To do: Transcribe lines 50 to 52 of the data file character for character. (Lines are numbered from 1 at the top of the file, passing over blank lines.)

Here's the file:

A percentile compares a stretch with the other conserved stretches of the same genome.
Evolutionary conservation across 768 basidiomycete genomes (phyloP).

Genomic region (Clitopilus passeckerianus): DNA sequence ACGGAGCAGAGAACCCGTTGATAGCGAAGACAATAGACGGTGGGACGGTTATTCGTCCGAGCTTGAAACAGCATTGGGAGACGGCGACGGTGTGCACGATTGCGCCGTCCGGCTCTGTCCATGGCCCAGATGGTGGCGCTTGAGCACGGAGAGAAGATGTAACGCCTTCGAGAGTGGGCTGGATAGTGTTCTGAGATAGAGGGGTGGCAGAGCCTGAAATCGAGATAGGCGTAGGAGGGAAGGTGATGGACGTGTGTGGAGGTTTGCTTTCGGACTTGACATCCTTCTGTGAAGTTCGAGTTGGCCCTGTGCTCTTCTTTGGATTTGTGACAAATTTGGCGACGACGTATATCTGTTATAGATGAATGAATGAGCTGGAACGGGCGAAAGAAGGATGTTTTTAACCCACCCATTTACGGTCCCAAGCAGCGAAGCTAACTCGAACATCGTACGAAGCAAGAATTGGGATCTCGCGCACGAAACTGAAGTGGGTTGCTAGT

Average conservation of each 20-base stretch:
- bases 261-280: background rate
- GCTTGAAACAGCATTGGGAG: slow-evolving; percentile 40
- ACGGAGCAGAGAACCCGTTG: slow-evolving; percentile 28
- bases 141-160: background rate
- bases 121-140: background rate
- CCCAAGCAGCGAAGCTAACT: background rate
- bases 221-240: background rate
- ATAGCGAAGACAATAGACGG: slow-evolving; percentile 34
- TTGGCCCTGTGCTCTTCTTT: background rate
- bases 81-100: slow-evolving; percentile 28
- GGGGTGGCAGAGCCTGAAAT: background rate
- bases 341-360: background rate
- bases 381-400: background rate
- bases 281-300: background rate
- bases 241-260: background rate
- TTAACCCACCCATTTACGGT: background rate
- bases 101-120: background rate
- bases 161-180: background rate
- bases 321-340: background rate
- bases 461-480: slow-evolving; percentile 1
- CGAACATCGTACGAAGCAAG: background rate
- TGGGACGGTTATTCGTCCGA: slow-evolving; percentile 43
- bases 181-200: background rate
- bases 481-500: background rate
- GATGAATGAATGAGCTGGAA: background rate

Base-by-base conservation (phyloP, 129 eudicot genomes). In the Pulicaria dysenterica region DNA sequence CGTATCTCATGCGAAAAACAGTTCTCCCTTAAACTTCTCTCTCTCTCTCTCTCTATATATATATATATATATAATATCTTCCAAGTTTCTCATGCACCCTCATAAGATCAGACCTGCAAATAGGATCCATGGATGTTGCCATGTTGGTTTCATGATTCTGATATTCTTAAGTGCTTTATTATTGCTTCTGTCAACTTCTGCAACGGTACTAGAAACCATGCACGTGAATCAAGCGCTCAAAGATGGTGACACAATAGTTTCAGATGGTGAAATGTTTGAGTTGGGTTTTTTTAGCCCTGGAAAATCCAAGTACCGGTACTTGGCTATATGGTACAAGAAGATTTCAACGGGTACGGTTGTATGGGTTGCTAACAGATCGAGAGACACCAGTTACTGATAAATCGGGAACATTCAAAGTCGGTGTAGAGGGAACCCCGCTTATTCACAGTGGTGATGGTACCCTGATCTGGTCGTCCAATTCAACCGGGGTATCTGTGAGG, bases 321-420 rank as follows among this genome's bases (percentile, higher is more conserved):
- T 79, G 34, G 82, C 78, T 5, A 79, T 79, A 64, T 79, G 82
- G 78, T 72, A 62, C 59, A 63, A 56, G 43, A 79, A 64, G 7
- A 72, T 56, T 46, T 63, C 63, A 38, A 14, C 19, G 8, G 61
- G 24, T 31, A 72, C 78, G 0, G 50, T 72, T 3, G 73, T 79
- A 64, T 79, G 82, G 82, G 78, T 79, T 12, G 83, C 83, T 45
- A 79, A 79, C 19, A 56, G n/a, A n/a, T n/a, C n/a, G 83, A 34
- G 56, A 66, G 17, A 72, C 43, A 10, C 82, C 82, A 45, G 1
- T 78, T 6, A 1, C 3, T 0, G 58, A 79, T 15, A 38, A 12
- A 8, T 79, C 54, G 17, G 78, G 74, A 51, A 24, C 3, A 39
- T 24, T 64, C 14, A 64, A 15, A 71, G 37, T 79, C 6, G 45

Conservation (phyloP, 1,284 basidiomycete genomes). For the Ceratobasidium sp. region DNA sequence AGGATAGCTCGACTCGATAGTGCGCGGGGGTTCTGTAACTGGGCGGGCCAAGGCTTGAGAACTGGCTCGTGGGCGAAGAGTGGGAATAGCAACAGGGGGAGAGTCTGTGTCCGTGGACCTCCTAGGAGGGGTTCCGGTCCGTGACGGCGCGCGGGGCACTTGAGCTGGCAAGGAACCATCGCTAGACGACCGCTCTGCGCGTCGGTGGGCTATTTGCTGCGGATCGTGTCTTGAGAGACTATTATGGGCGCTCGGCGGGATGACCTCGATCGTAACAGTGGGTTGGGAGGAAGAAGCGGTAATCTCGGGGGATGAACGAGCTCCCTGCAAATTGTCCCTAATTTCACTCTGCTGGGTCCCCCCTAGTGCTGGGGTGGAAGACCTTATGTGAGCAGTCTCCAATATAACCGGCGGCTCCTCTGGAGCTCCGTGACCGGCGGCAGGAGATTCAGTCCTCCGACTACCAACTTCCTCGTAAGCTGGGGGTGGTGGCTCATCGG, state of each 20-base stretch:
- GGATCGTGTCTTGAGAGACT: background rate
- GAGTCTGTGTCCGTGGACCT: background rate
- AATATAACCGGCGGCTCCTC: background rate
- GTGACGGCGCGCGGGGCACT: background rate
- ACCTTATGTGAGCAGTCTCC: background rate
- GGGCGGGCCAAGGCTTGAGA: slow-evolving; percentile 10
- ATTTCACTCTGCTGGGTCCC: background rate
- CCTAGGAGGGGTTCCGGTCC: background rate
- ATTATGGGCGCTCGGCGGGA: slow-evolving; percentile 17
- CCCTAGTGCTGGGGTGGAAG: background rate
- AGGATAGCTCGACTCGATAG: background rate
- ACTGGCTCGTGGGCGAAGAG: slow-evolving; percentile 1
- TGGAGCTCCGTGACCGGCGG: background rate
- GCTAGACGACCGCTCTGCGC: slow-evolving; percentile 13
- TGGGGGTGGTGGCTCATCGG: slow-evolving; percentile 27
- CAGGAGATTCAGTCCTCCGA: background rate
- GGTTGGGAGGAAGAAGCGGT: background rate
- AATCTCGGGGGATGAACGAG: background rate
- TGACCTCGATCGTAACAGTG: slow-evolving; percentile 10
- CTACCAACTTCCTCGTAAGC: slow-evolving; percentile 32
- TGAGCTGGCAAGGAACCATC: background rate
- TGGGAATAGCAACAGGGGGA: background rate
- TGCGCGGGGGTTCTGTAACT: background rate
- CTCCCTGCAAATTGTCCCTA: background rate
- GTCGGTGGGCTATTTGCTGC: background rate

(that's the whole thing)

- ATTATGGGCGCTCGGCGGGA: slow-evolving; percentile 17
- CCCTAGTGCTGGGGTGGAAG: background rate
- AGGATAGCTCGACTCGATAG: background rate